New policy for naming, renaming Ottawa's streets and parks nears approval

The city is one step away from a new policy for naming and renaming facilities, parks and streets, as it aims to commemorate a more diverse range of Ottawans without having to meet targets or quotas.

Dan Chenier, the city's general manager of recreation, cultural and facility services, said a new working group would select applications from the public that "represent the community in a more balanced way."

Council's community services committee endorsed the policy on Wednesday, and it will go to full council for final approval next month.

Rideau-Rockcliffe Coun. Rawlson King called it "a path to addressing historical inequalities."

If passed, the new policy would put more emphasis on recognizing local Ottawans, while prioritizing inclusion and "equitable representation of communities and cultures" along with consultation with Indigenous groups.

"To ensure equality and inclusivity in the future, the policy states that names received from the Anishinabe Algonquin Host Nation, and those names representing equity-denied groups will be prioritized for review," according to a staff report on the policy.

Those groups include women and newcomers, as well as racialized, francophone and LGBTQ people, it says.

Chenier said the working group would review applications to make sure they don't honour people who could bring disgrace on the city.

"What we want to avoid is situations where the city's reputation or the reputation of a facility was harmed by an association that doesn't reflect city values," he said.

The policy explicitly rules out names that are "discriminatory or derogatory of race, colour, ethnic origin, gender identity or expression, sex, sexual orientation, faith, political affiliation, disability, or other social factors."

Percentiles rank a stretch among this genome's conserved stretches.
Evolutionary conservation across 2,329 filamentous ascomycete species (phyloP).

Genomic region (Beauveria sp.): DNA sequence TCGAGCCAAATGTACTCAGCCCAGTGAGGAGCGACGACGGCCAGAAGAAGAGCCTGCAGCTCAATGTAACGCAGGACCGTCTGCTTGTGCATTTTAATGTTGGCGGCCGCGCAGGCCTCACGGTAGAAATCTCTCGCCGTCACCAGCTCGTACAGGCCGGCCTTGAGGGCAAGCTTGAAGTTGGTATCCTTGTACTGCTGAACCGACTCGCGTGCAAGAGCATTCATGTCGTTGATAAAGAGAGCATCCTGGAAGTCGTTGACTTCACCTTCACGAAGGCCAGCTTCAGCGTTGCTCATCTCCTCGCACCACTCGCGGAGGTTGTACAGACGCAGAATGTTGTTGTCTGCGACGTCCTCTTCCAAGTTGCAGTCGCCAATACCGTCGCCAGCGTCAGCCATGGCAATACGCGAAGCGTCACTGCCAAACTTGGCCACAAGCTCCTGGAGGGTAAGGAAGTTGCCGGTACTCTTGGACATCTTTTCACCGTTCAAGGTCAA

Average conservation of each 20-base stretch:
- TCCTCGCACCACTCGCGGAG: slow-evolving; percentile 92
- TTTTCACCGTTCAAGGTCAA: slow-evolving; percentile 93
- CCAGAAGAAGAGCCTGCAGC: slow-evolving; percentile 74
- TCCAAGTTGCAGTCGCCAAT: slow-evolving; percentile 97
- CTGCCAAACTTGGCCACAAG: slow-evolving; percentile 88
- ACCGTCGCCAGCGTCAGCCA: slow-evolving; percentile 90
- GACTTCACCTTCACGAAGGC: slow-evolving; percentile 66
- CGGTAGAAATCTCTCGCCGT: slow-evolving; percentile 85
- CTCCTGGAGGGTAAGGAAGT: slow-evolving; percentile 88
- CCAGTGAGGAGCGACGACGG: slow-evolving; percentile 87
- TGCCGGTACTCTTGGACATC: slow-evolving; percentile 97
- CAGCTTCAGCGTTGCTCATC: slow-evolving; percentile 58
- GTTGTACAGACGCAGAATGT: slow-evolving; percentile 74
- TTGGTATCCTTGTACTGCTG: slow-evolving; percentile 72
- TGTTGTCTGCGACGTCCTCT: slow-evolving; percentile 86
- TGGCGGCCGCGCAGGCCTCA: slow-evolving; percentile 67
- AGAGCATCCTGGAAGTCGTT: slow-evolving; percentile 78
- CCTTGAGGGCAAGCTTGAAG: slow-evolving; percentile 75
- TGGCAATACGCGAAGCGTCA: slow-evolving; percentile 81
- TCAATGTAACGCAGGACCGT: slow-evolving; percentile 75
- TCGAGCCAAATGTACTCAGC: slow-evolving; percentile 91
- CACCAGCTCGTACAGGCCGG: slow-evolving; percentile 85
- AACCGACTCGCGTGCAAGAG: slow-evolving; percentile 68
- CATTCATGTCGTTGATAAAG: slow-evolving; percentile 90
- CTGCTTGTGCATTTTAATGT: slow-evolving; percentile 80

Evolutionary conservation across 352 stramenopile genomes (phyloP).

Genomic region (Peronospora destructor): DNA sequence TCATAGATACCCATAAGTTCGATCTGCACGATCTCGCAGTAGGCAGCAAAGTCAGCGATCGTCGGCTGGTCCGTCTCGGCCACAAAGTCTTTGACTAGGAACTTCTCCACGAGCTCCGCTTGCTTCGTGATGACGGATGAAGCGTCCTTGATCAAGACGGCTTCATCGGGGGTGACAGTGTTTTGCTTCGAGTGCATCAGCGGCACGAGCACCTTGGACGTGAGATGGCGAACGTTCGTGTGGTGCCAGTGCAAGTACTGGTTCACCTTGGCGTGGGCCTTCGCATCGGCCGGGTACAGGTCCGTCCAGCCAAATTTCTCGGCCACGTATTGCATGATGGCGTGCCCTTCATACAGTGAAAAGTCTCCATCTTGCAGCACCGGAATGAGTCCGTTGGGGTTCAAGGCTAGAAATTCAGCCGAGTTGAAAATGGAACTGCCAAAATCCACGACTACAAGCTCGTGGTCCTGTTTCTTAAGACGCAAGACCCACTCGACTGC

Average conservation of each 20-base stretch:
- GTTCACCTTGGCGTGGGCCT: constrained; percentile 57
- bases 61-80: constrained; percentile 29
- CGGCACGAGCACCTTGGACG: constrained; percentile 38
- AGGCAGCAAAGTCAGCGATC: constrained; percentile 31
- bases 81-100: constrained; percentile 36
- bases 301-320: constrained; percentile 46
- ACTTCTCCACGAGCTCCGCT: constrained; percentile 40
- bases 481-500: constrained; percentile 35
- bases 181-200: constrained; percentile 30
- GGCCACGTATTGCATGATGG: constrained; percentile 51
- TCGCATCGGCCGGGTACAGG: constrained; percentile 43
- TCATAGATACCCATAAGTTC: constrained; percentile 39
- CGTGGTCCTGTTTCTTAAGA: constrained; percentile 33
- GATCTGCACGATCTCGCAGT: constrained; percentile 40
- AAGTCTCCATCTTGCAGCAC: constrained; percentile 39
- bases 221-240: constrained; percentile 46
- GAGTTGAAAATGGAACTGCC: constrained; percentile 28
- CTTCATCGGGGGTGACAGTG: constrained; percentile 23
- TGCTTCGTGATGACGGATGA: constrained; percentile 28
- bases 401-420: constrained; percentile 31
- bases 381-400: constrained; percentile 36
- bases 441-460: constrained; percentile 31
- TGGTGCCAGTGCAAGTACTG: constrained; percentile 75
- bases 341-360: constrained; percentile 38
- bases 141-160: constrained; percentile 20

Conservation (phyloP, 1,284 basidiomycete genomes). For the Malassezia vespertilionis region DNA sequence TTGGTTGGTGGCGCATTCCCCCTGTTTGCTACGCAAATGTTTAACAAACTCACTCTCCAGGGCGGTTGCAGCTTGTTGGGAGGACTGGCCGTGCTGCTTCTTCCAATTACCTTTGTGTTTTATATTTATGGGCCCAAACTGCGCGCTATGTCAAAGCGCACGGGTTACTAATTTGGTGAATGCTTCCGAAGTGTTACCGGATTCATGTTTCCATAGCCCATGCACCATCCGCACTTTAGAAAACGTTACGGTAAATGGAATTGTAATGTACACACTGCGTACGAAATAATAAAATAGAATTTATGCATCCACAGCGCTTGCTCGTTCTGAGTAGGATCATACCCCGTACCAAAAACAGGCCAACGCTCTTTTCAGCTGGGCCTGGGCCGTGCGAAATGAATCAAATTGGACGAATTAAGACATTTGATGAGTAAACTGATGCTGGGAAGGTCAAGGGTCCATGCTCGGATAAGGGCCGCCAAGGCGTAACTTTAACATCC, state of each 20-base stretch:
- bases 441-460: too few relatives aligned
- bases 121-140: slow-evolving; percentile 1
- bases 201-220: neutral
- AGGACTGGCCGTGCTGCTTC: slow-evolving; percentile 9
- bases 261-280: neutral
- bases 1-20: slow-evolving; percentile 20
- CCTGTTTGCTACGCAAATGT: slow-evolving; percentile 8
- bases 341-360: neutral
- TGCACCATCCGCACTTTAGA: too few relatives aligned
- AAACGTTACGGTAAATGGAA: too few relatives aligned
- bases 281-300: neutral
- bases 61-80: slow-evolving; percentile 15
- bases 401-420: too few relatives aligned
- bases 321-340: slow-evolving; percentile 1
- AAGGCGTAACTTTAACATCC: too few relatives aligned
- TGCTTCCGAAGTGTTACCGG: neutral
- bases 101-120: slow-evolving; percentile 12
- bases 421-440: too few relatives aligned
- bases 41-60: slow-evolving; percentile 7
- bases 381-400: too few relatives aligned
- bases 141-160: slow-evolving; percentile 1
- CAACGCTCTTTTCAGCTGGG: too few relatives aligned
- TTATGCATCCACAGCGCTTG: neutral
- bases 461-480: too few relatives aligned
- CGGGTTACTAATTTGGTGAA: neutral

Renaming 'not the only solution' for controversial names

Somerset Coun. Ariel Troster asked if residents could use the policy to object to an existing name.

Chenier explained that they can propose renaming it to something else through essentially the same process. He said the working group would assess the merits of such an application by looking at "the facts of the situation" to make "evidence-based decisions" based on historical research.

"We will ask the applicant to outline what their concern is, and then we will do research and debate what our findings are," he said.

Chenier said he's well aware that figures associated with residential schools or slavery are likely to come forward. He said he can't yet predict precisely what the outcome would be in such cases.

"We don't have the experience yet to see, because renaming is not the only solution," he said. "Explaining, putting context are also other options that our committee may recommend. So it's too early to tell."

Troster asked why the city doesn't proactively seek out offensive or outdated names across Ottawa.

"We've seen a wave of protests that have evolved all over the country and internationally, toppling monuments, changing names," she said. "There were incredible actions to rename what is now the Kichi Zībī Mīkan."

Chenier said the policy doesn't go that far, and would instead rely on applications from the community.

A vehicle travels along the Sir John A. Macdonald Parkway in Ottawa June 2, 2021.
In 2023, the Sir John A. Macdonald Parkway was renamed Kichi Zībī Mīkan by the National Capital Commission. (Adrian Wyld/The Canadian Press)

Group wants targets for gender parity

Delegates from a group called Ottawa Distinguished Women told councillors the policy doesn't go far enough on another score, since it doesn't include targets to correct the current imbalance in naming.

"We believe the policy requires even more commitment," said Lee Farnworth. "We believe it should include targets. Fifty per cent of women should equal 50 per cent of all commemorations."

Farnworth said fewer than 10 per cent of all city facilities, parks and streets are named after women, though Chenier said the number is actually around 22 per cent.

According to Farnworth, Ottawa Distinguished Women has a list of women of merit long enough to help the city meet a 50 per cent target.

Bay ward Coun. Theresa Kavanagh asked Chenier to ensure that the membership of the working group, at least, has parity between men and women.

The working group wouldn't be the final word on renaming. For minor assets, like baseball diamonds or outdoor rinks, Chenier would have a key role and also seek the approval of the local councillor and community associations.

For major assets, like large parks, theatres and indoor pools, council would get the final word.